The situation can suddenly change when workers’ consciousness catches up with the objective situation, something that the more far-sighted capitalist representatives fear. The British MPs expenses scandal showed how quickly moods can change because of the deep anger beneath the surface. The most vital factor to take the working class forward is still missing – mass parties offering an alternative to all the parties of big business.

The capitalist dream of a united Europe lies in ashes. The single market has been undermined, as each ruling class takes national measures in its own interests. The Euro currency is under threat. It stops the weakest economies, like Ireland, Greece and Italy from devaluing their currencies, while there is growing opposition in Germany to “footing the bill”.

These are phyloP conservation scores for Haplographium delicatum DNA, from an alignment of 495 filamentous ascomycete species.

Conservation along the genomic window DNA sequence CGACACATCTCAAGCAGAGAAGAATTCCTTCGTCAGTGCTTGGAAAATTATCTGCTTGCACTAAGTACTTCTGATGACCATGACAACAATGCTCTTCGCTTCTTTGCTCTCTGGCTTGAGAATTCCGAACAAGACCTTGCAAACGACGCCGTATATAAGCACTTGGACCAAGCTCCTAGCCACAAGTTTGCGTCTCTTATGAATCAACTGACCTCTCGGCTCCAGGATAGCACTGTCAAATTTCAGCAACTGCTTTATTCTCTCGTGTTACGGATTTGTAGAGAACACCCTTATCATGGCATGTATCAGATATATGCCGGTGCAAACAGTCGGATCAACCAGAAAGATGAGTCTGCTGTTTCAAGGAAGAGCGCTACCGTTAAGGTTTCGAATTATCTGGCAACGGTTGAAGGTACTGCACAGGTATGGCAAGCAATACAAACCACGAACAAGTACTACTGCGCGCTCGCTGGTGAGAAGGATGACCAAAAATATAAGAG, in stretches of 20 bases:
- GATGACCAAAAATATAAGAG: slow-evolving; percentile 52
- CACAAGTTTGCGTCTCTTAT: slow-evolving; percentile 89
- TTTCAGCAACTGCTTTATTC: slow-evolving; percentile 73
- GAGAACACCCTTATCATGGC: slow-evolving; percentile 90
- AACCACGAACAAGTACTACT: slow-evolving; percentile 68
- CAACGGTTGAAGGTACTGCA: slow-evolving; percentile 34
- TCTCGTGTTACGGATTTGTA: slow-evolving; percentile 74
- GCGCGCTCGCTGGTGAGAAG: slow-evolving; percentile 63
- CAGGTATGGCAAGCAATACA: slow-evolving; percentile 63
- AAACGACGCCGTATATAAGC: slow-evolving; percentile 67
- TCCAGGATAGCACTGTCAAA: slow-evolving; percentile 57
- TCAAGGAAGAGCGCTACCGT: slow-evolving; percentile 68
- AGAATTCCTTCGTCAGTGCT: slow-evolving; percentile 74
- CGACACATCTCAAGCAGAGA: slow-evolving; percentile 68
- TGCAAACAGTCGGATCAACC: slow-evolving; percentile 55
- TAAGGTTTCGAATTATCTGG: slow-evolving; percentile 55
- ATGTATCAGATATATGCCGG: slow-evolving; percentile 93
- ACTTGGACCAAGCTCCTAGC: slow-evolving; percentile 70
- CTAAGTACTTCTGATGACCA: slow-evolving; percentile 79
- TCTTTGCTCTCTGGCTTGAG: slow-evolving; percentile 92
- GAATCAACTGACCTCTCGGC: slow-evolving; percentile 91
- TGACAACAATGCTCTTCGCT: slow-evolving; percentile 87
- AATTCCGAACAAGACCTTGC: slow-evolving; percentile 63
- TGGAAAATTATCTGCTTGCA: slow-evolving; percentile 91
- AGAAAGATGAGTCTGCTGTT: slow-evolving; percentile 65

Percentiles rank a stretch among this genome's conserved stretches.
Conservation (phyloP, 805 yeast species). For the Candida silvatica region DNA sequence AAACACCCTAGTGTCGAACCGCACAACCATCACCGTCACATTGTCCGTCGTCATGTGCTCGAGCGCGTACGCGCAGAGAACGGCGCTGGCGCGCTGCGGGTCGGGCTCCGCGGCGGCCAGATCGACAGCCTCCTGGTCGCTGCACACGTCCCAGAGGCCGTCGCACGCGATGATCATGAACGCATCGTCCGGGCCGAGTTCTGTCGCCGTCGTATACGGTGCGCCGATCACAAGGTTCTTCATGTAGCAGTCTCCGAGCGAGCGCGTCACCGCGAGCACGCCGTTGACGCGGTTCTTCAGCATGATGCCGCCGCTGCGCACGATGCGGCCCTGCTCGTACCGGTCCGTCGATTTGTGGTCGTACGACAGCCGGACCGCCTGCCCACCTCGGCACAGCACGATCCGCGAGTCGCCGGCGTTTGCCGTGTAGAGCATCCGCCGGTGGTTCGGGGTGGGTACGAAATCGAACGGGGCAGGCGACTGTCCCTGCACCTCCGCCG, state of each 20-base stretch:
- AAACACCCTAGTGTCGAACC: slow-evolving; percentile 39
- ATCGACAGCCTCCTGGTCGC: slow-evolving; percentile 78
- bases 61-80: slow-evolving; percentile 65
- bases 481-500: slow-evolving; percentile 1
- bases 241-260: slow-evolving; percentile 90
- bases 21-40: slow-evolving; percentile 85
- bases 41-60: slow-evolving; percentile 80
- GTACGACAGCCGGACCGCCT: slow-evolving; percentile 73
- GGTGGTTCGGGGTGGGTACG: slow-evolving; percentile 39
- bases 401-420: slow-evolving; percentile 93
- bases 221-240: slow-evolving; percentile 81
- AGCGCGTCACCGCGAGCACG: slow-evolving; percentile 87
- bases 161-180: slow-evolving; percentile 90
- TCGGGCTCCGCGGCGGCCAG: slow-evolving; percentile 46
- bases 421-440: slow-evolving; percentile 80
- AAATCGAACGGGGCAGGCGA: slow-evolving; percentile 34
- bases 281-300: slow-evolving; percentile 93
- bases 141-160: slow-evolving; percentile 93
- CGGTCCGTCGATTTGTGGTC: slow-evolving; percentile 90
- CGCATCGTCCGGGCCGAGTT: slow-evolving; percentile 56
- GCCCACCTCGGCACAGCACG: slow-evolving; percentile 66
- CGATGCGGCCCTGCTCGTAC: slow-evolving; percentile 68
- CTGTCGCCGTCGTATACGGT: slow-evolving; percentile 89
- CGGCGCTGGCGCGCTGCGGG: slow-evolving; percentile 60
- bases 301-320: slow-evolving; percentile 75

Workers fight back

EU directives are still implemented enabling bosses to drive the ‘race to the bottom’. This was directly responsible for the two Lindsey oil refinery strikes in Britain, this year, where engineering construction workers were brought in to replace the existing workforce on worse conditions. The Lindsey workers took immediate action, and spread the strike throughout the industry, breaking anti-trade union laws in the process. Pressure on the official trade union leaders led to some backing, which encouraged the strikers.

In Lindsey and two other industrial disputes in Britain this year – Visteon and Linamar – the role of the Socialist Party (CWI England and Wales) has been a vital factor. Members not only intervened but put forward a clear strategy at each stage of the dispute. This has been recognised by workers involved and also by a wider layer of trade union activists, although the mass media did not report the victories gained.